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Minimally Invasive Lumbar Interbody Fusion in Patients Older Than 70 Years of Age: Analysis of Peri- and Postoperative Complications

Karikari, Isaac O MD*; Grossi, Peter M MD*; Nimjee, Shahid M MD, PhD*; Hardin, Carolyn AB*; Hodges, Tiffany R MD*; Hughes, Betsy D MD*; Brown, Christopher R MD‡; Isaacs, Robert E MD*

doi: 10.1227/NEU.0b013e3182098bfa
Research-Human-Clinical Studies

BACKGROUND: The number of spine operations performed in the elderly population is rising.

OBJECTIVE: To identify and describe perioperative and postoperative complications in patients 70 years and older who have undergone minimally invasive lumbar interbody spine fusion.

METHODS: A retrospective analysis was performed on 66 consecutive patients aged 70 years or older who underwent a minimally invasive interbody lumbar fusion. Electronic medical records were analyzed for patient demographics, procedures, and perioperative and postoperative complications.

RESULTS: Between 2000 and 2009, 66 patients with an average age of 74.9 years (range, 70-86 years) underwent 68 lumbar interbody fusions procedures. The mean follow-up was 14.7 months (range, 1.5-50 months). The minimally invasive approaches included 41 cases of extreme lateral interbody fusion and 27 minimally invasive transforaminal lumbar interbody fusions. We observed 5 major (7.4%) and 17 minor (25%) complications. The 5 major complications consisted of 4 cases of interbody graft subsidence and 1 adjacent level disease. There were no intraoperative medical complications. There were no myocardial infarctions, pulmonary embolisms, hardware complications requiring removal, wound infections, major visceral, vascular, neural injuries, or death in the study period.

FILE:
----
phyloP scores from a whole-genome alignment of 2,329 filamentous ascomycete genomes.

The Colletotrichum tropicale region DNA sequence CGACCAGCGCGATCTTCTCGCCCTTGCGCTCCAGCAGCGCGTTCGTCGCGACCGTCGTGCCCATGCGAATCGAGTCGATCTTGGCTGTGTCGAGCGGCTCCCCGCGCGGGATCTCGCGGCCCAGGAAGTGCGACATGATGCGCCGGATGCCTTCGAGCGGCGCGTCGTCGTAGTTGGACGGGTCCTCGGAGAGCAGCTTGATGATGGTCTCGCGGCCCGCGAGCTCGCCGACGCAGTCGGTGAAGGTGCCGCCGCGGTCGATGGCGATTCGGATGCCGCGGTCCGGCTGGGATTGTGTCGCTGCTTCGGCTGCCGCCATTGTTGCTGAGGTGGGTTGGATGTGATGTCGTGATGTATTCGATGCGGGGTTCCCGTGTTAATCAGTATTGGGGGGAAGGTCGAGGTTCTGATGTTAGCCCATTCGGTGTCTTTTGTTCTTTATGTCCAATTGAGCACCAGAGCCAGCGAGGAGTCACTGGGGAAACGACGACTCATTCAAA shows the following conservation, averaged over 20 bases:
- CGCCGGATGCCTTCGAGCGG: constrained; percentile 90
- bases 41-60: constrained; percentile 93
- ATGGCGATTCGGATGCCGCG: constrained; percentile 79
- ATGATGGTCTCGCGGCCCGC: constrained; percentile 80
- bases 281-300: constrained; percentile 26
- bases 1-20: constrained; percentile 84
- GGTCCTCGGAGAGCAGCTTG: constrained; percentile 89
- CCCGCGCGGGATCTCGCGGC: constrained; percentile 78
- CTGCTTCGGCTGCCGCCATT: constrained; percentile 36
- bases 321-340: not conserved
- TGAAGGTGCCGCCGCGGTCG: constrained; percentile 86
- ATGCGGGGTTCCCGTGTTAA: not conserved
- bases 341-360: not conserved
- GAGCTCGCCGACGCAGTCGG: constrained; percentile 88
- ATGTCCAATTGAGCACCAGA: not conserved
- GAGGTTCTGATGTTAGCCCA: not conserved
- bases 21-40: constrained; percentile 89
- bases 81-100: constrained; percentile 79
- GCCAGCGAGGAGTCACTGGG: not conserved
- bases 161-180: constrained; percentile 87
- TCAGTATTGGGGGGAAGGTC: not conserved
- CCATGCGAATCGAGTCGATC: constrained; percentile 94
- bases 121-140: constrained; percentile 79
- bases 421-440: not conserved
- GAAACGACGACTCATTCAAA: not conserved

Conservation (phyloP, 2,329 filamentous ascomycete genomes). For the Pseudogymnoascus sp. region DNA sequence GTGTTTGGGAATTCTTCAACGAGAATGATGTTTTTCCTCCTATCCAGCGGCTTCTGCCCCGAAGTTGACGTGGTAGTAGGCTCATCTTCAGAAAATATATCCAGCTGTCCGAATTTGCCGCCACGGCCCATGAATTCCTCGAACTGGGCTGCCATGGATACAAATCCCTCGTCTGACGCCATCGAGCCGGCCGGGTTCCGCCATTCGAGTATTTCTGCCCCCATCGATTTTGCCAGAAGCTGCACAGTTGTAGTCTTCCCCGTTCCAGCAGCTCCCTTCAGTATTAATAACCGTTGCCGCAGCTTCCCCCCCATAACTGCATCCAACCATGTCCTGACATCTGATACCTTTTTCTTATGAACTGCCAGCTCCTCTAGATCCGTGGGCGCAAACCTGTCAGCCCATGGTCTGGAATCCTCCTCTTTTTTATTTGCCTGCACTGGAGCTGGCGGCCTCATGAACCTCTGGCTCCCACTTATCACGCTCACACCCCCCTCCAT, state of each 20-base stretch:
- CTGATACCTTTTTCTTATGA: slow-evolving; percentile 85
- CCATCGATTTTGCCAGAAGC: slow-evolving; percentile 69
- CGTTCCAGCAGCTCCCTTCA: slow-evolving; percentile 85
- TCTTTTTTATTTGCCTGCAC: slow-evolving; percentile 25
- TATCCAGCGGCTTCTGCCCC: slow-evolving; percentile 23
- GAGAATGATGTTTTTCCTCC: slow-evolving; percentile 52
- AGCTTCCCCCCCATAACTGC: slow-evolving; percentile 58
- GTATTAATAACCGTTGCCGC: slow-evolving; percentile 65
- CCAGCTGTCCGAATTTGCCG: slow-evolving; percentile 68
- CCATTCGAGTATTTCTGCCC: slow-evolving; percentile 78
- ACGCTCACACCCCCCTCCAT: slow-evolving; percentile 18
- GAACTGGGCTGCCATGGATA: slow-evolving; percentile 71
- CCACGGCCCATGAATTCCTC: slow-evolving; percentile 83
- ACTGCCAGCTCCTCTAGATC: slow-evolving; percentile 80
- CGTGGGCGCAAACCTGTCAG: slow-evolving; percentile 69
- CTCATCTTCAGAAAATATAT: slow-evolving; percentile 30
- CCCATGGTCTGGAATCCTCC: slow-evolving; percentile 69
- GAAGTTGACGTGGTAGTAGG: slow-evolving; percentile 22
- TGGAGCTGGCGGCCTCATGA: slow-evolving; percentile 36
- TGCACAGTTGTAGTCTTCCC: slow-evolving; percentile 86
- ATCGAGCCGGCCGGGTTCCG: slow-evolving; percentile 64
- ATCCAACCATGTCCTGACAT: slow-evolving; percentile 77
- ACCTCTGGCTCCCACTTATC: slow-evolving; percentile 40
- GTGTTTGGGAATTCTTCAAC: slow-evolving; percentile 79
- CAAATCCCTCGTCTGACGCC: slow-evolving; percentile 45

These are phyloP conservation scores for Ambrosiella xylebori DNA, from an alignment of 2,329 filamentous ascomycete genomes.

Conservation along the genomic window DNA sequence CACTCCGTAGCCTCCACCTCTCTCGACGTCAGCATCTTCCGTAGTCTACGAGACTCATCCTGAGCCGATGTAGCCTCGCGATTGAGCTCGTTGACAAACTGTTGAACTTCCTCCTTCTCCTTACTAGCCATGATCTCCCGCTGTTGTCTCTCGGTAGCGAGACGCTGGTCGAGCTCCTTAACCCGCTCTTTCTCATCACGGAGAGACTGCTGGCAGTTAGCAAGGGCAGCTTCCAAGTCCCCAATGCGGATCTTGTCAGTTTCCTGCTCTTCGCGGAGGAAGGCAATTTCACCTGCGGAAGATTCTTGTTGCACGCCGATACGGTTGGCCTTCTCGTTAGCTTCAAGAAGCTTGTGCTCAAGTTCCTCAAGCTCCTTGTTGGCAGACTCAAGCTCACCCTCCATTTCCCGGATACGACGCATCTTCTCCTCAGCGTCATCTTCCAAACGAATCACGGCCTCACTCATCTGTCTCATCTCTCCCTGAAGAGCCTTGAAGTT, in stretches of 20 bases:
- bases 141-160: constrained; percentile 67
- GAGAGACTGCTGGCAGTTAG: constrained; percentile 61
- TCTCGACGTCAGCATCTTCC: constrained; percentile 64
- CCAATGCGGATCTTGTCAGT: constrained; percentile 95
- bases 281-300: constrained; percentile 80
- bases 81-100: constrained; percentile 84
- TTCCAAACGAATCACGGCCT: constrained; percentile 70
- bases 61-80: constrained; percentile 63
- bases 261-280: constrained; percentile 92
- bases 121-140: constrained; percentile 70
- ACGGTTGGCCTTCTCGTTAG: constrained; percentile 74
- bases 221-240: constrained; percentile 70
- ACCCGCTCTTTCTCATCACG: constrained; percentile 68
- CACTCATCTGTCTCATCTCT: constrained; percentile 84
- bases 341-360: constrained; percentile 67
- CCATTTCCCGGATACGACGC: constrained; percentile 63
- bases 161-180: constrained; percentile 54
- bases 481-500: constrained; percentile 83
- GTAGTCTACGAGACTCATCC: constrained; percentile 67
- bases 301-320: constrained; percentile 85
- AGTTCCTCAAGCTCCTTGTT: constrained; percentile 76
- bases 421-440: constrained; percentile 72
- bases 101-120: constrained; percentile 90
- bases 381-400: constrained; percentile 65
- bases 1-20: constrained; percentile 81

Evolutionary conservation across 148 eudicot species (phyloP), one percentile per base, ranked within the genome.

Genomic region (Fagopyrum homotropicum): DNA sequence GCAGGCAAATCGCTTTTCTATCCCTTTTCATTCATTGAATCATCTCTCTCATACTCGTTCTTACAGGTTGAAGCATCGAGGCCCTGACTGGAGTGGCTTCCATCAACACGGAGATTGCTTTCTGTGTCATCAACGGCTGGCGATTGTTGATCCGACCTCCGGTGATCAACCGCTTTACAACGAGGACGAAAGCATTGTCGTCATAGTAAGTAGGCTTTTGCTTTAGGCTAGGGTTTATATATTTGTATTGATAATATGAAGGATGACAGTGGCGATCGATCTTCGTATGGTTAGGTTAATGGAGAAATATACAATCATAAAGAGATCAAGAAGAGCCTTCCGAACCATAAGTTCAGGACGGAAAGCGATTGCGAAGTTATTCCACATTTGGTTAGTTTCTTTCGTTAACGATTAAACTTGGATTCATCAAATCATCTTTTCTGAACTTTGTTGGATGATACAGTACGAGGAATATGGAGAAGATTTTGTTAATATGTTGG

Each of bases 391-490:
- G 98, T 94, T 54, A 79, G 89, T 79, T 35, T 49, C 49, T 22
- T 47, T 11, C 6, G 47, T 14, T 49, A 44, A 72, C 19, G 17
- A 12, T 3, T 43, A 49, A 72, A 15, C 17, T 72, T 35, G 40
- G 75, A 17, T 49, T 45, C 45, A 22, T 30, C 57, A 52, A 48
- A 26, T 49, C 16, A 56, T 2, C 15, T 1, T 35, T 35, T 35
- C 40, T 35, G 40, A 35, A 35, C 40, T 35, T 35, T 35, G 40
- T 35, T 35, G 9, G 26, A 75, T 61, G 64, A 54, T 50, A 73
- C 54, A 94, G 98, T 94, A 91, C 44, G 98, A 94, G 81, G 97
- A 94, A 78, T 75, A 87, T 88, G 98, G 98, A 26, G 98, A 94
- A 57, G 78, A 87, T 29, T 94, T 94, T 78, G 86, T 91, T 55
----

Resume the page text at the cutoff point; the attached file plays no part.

CONCLUSION: Minimally invasive interbody fusions can be performed in the elderly (ages 70 years and older) with an overall low rate of major complications. Graft subsidence in this population when not supplemented with posterior instrumentation is a concern. Age should not be a deterrent to performing complex minimally invasive interbody fusions in the elderly.

Divisions of *Neurosurgery and ‡Orthopedic Surgery, Department of Surgery, Duke University Medical Center, Durham, North Carolina

Received, December 30, 2009.

Accepted, June 28, 2010.

Correspondence: Robert E. Isaacs, MD, Division of Neurosurgery, Duke University Medical Center, Box 3807, Durham, NC 27710. E-mail: robert.isaacs@duke.edu

Copyright © by the Congress of Neurological Surgeons